WB- I am now working quite diligently on two films that I wrote, Behelian and Power of Purpose. Power of Purpose is a melodrama with and underlying theme of suicide prevention. My inspiration for writing the screenplay was when my step-sons best friend committed suicide, at the age of twenty-one. I felt that I just had to do something. While writing POP, I met with Doctors, Suicide Counselors and Psychologists to insure that what I put down on paper would indeed help. The journey has taken me to many places emotionally, I hear from people all of the time now and they tell me about there experiences with loved ones and friend who have committed suicide. It seems as though everyone has been touched in some way. I am now signed with Los Angeles producer Carrol Mendelson and we are in meetings to fund POP.
Behelian is a deep, dark film that is currently in production and stars Duke Valenti. It was not quite intended as a horror film but, Behelian will keep any horror fan on the edge of their seats.
After watching the news one night, I was so upset about bad politicians, back room dealings, war for profit and human persecution that I began the screenplay for Behelian. As I was writing, the theme, Evil vs. Evil, came to mind and I began naming the characters after demons. My next thought was, how to have countries invade countries on a budget, motorcycle clubs of course was the exact symbolism that I needed.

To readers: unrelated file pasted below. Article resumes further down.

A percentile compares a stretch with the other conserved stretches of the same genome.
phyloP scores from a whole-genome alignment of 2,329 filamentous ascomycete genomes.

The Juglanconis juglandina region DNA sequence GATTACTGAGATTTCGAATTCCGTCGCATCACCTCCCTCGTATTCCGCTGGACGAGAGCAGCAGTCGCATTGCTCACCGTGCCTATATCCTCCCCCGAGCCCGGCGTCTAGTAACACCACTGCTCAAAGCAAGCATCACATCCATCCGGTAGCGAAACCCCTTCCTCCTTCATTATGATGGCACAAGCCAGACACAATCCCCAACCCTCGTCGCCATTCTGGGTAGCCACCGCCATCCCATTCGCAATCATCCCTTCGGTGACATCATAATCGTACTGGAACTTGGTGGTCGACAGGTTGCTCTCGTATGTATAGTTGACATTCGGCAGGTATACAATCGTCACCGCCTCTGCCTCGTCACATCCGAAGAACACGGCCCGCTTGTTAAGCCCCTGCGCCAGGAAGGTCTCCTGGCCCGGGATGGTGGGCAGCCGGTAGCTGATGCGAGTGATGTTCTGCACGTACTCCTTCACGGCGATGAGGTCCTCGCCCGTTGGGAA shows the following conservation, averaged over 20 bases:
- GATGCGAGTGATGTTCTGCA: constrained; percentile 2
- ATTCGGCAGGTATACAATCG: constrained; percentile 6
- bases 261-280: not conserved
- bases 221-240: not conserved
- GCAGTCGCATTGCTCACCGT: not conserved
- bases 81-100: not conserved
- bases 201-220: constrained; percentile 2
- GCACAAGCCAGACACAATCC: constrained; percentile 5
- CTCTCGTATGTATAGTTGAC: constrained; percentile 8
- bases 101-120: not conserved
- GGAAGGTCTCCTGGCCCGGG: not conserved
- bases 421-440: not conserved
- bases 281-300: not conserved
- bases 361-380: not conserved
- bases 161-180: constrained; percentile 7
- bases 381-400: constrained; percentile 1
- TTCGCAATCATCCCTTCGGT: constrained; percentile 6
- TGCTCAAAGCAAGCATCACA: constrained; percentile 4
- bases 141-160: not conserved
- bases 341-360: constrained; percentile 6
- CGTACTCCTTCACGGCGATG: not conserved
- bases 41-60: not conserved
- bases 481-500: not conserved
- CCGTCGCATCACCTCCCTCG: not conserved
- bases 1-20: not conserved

Now indeed, I truly do see our world run ramped with egos, lies and deceit. But there is still good, very much prevalent in our global society, mostly in individuals, just striving for a good life for all. This good element was added to ultimately leave the audience with a personal choice. David verses Goliath, if you will.
ED- Woody, we want to thank you for spending this time with us and we wish you luck in all that you do. Please promise that you will keep in touch with The Eerie Digest so that we can update all our readers on all your future projects.
WB- Joe….You are the best! I wish you well with your varied and wonderful career. And I would like to thank your readers and ask them to watch for Behelian.